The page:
• Title/Summary/Keyword: Cross Calibration

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OSMI ocean color products with updated cross-calibration coefficients

  • Lee S. G.;Kim Y. S.
    • Proceedings of the KSRS Conference
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    • pp.494-497
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    • 2004
  • To date the KOMPSAT OSMI(Ocean Scanning Multi-spectral Imager) data have been widely used in natural disaster monitoring such as Typhoon, Asian Dust, Red Tide, and Forest Fire. Quantitative analyses related to the marine ecosystem have been delayed because they require good quality of data through Cal/Val activities. To resolve such problem, KARI performed the OSMI crosscalibration study with SeaWiFS team. In this study, we will demonstrate the OSMI ocean color products with updated cross-calibration coefficients and compare them to the previous cross-calibration results.

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The Assessment of Cross Calibration/Validation Accuracy for KOMPSAT-3 Using Landsat 8 and 6S

  • Jin, Cheonggil;Choi, Chuluong
    • Korean Journal of Remote Sensing
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    • v.37 no.1
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    • pp.123-137
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    • 2021
  • In this study, we performed cross calibration of KOMPSAT-3 AEISS imaging sensor with reference to normalized pixels in the Landsat 8 OLI scenes of homogenous ROI recorded by both sensors between January 2014 and December 2019 at the Libya 4 PICS. Cross calibration is using images from a stable and well-calibrated satellite sensor as references to harmonize measurements from other sensors and/or characterize other sensors. But cross calibration has two problems; RSR and temporal difference. The RSR of KOMPSAT-3 and Landsat 8 are similar at the blue and green bands. But the red and NIR bands have a large difference. So we calculate SBAF of each sensor. We compared the SBAF estimated from the TOA Radiance simulation with KOMPSAT-3 and Landsat 8, the results displayed a difference of about 2.07~2.92% and 0.96~1.21% in the VIS and NIR bands. Before SBAF, Reflectance and Radiance difference was 0.42~23.23%. Case of difference temporal, we simulated by 6S and Landsat 8 for alignment the same acquisition time. The SBAF-corrected cross calibration coefficients using KOMPSAT-3, 6S and simulated Landsat 8 compared to the initial cross calibration without correction demonstrated a percentage difference in the spectral bands of about 0.866~1.192%. KOMPSAT-3 maximum uncertainty was estimated at 3.26~3.89%; errors due to atmospheric condition minimized to less than 1% (via 6S); Maximum deviation of KOMPSAT-3 DN was less than 1%. As the result, the results affirm that SBAF and 6s simulation enhanced cross-calibration accuracy.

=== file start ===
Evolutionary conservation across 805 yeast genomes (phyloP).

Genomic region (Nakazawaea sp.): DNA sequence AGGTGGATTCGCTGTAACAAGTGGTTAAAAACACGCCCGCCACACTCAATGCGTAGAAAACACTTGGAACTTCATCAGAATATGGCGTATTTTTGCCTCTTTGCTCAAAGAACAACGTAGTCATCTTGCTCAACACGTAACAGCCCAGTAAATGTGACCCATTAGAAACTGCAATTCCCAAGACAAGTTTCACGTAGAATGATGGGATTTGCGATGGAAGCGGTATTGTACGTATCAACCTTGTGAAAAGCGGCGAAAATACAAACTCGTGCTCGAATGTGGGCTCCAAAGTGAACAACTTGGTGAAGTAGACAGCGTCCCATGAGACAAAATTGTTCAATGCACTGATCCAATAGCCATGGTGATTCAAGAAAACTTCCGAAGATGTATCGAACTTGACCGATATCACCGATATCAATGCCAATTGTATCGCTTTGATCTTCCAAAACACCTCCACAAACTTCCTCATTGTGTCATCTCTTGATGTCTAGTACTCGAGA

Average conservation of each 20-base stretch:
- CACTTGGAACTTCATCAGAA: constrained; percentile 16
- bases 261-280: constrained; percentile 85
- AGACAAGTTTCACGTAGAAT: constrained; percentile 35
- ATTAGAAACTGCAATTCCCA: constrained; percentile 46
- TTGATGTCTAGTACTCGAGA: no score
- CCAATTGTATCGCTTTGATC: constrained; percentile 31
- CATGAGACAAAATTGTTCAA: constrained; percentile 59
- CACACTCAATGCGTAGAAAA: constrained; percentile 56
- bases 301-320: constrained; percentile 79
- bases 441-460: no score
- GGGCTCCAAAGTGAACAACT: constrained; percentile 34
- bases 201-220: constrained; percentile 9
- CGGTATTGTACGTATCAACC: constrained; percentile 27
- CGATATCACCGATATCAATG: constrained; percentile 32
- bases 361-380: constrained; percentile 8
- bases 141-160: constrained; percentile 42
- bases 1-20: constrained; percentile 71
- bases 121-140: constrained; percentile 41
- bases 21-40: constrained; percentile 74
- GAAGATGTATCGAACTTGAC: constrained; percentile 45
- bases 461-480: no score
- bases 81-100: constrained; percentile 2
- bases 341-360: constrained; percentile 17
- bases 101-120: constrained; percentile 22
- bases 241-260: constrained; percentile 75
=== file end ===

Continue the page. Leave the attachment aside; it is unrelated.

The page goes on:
Absolute Radiometric Calibration for KOMPSAT-3 AEISS and Cross Calibration Using Landsat-8 OLI

  • Ahn, Hoyong;Shin, Dongyoon;Lee, Sungu;Choi, Chuluong
    • Journal of the Korean Society of Surveying, Geodesy, Photogrammetry and Cartography
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    • v.35 no.4
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    • pp.291-302
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    • 2017
  • Radiometric calibration is a prerequisite to quantitative remote sensing, and its accuracy has a direct impact on the reliability and accuracy of the quantitative application of remotely sensed data. This paper presents absolute radiometric calibration of the KOMPSAT-3 (KOrea Multi Purpose SATellite-3) and cross calibration using the Landsat-8 OLI (Operational Land Imager). Absolute radiometric calibration was performed using a reflectance-based method. Correlations between TOA (Top Of Atmosphere) radiances and the spectral band responses of the KOMPSAT-3 sensors in Goheung, South Korea, were significant for multispectral bands. A cross calibration method based on the Landsat-8 OLI was also used to assess the two sensors using near simultaneous image pairs over the Libya-4 PICS (Pseudo Invariant Calibration Sites). The spectral profile of the target was obtained from EO-1 (Earth Observing-1) Hyperion data over the Libya-4 PICS to derive the SBAF (Spectral Band Adjustment Factor). The results revealed that the TOA radiance of the KOMPSAT-3 agree with Landsat-8 within 5.14% for all bands after applying the SBAF. The radiometric coefficient presented here appears to be a good standard for maintaining the optical quality of the KOMPSAT-3.